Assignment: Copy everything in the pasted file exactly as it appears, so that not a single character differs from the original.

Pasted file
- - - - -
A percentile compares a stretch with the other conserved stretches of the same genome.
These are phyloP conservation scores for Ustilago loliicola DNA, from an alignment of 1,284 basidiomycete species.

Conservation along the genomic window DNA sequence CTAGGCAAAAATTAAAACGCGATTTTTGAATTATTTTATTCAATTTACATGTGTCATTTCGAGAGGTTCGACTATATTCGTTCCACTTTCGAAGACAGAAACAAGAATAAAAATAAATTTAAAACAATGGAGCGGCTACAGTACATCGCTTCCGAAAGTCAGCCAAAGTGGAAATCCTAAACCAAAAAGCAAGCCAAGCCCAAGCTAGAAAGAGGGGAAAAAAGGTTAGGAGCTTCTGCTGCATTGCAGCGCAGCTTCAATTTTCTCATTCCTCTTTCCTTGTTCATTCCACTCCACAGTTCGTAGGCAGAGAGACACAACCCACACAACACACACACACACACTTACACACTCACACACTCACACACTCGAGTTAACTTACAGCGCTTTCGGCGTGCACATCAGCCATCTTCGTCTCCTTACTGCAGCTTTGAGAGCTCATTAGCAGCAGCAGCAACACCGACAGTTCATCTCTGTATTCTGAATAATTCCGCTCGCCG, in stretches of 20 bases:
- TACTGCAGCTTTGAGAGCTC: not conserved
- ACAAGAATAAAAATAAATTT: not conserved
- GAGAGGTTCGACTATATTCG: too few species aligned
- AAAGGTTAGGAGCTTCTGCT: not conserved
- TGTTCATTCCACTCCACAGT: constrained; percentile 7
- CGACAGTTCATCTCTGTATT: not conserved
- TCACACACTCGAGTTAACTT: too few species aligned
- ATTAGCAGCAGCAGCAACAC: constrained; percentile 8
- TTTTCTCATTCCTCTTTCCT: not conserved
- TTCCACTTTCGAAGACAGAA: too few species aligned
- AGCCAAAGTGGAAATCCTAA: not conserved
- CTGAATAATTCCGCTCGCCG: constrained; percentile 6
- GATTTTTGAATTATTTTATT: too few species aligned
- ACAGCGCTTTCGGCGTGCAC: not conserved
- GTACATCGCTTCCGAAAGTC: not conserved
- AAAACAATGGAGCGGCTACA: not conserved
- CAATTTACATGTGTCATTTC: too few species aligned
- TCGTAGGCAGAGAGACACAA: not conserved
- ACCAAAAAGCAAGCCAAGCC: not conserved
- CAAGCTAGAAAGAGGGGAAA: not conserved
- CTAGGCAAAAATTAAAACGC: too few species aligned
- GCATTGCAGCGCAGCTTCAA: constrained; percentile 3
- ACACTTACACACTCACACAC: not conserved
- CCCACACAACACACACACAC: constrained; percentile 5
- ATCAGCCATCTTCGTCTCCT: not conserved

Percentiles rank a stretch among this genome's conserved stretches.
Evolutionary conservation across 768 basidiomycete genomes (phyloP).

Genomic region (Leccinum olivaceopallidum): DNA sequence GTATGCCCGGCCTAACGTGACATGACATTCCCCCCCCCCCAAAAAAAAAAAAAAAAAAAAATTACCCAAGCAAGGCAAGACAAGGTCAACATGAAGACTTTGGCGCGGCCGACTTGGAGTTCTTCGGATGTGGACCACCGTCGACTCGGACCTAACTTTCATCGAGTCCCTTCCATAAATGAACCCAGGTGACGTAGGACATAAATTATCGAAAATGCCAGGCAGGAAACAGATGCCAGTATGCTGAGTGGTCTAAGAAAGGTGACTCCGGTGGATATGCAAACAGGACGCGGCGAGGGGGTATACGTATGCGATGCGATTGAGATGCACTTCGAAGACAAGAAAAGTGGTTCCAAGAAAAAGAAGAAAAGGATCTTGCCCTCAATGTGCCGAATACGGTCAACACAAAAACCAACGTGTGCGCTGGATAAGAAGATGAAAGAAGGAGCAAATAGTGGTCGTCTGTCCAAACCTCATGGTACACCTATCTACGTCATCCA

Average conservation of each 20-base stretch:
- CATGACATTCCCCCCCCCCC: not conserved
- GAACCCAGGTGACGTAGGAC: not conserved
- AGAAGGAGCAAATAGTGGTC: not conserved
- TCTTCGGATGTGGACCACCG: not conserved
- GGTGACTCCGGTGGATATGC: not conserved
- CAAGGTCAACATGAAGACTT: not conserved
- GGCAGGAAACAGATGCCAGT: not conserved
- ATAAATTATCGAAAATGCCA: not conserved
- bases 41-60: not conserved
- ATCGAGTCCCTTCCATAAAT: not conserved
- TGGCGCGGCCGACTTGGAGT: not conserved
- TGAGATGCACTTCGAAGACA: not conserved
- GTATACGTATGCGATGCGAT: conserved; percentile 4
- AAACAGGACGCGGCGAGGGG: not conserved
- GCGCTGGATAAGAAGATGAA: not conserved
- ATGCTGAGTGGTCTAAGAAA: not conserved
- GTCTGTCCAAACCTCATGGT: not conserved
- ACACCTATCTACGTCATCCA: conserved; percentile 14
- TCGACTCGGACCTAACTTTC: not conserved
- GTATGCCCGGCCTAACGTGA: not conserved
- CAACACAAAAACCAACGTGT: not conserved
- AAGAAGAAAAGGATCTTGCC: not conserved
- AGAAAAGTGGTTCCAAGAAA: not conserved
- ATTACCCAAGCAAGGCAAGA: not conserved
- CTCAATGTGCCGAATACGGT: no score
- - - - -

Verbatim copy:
A percentile compares a stretch with the other conserved stretches of the same genome.
These are phyloP conservation scores for Ustilago loliicola DNA, from an alignment of 1,284 basidiomycete species.

Conservation along the genomic window DNA sequence CTAGGCAAAAATTAAAACGCGATTTTTGAATTATTTTATTCAATTTACATGTGTCATTTCGAGAGGTTCGACTATATTCGTTCCACTTTCGAAGACAGAAACAAGAATAAAAATAAATTTAAAACAATGGAGCGGCTACAGTACATCGCTTCCGAAAGTCAGCCAAAGTGGAAATCCTAAACCAAAAAGCAAGCCAAGCCCAAGCTAGAAAGAGGGGAAAAAAGGTTAGGAGCTTCTGCTGCATTGCAGCGCAGCTTCAATTTTCTCATTCCTCTTTCCTTGTTCATTCCACTCCACAGTTCGTAGGCAGAGAGACACAACCCACACAACACACACACACACACTTACACACTCACACACTCACACACTCGAGTTAACTTACAGCGCTTTCGGCGTGCACATCAGCCATCTTCGTCTCCTTACTGCAGCTTTGAGAGCTCATTAGCAGCAGCAGCAACACCGACAGTTCATCTCTGTATTCTGAATAATTCCGCTCGCCG, in stretches of 20 bases:
- TACTGCAGCTTTGAGAGCTC: not conserved
- ACAAGAATAAAAATAAATTT: not conserved
- GAGAGGTTCGACTATATTCG: too few species aligned
- AAAGGTTAGGAGCTTCTGCT: not conserved
- TGTTCATTCCACTCCACAGT: constrained; percentile 7
- CGACAGTTCATCTCTGTATT: not conserved
- TCACACACTCGAGTTAACTT: too few species aligned
- ATTAGCAGCAGCAGCAACAC: constrained; percentile 8
- TTTTCTCATTCCTCTTTCCT: not conserved
- TTCCACTTTCGAAGACAGAA: too few species aligned
- AGCCAAAGTGGAAATCCTAA: not conserved
- CTGAATAATTCCGCTCGCCG: constrained; percentile 6
- GATTTTTGAATTATTTTATT: too few species aligned
- ACAGCGCTTTCGGCGTGCAC: not conserved
- GTACATCGCTTCCGAAAGTC: not conserved
- AAAACAATGGAGCGGCTACA: not conserved
- CAATTTACATGTGTCATTTC: too few species aligned
- TCGTAGGCAGAGAGACACAA: not conserved
- ACCAAAAAGCAAGCCAAGCC: not conserved
- CAAGCTAGAAAGAGGGGAAA: not conserved
- CTAGGCAAAAATTAAAACGC: too few species aligned
- GCATTGCAGCGCAGCTTCAA: constrained; percentile 3
- ACACTTACACACTCACACAC: not conserved
- CCCACACAACACACACACAC: constrained; percentile 5
- ATCAGCCATCTTCGTCTCCT: not conserved

Percentiles rank a stretch among this genome's conserved stretches.
Evolutionary conservation across 768 basidiomycete genomes (phyloP).

Genomic region (Leccinum olivaceopallidum): DNA sequence GTATGCCCGGCCTAACGTGACATGACATTCCCCCCCCCCCAAAAAAAAAAAAAAAAAAAAATTACCCAAGCAAGGCAAGACAAGGTCAACATGAAGACTTTGGCGCGGCCGACTTGGAGTTCTTCGGATGTGGACCACCGTCGACTCGGACCTAACTTTCATCGAGTCCCTTCCATAAATGAACCCAGGTGACGTAGGACATAAATTATCGAAAATGCCAGGCAGGAAACAGATGCCAGTATGCTGAGTGGTCTAAGAAAGGTGACTCCGGTGGATATGCAAACAGGACGCGGCGAGGGGGTATACGTATGCGATGCGATTGAGATGCACTTCGAAGACAAGAAAAGTGGTTCCAAGAAAAAGAAGAAAAGGATCTTGCCCTCAATGTGCCGAATACGGTCAACACAAAAACCAACGTGTGCGCTGGATAAGAAGATGAAAGAAGGAGCAAATAGTGGTCGTCTGTCCAAACCTCATGGTACACCTATCTACGTCATCCA

Average conservation of each 20-base stretch:
- CATGACATTCCCCCCCCCCC: not conserved
- GAACCCAGGTGACGTAGGAC: not conserved
- AGAAGGAGCAAATAGTGGTC: not conserved
- TCTTCGGATGTGGACCACCG: not conserved
- GGTGACTCCGGTGGATATGC: not conserved
- CAAGGTCAACATGAAGACTT: not conserved
- GGCAGGAAACAGATGCCAGT: not conserved
- ATAAATTATCGAAAATGCCA: not conserved
- bases 41-60: not conserved
- ATCGAGTCCCTTCCATAAAT: not conserved
- TGGCGCGGCCGACTTGGAGT: not conserved
- TGAGATGCACTTCGAAGACA: not conserved
- GTATACGTATGCGATGCGAT: conserved; percentile 4
- AAACAGGACGCGGCGAGGGG: not conserved
- GCGCTGGATAAGAAGATGAA: not conserved
- ATGCTGAGTGGTCTAAGAAA: not conserved
- GTCTGTCCAAACCTCATGGT: not conserved
- ACACCTATCTACGTCATCCA: conserved; percentile 14
- TCGACTCGGACCTAACTTTC: not conserved
- GTATGCCCGGCCTAACGTGA: not conserved
- CAACACAAAAACCAACGTGT: not conserved
- AAGAAGAAAAGGATCTTGCC: not conserved
- AGAAAAGTGGTTCCAAGAAA: not conserved
- ATTACCCAAGCAAGGCAAGA: not conserved
- CTCAATGTGCCGAATACGGT: no score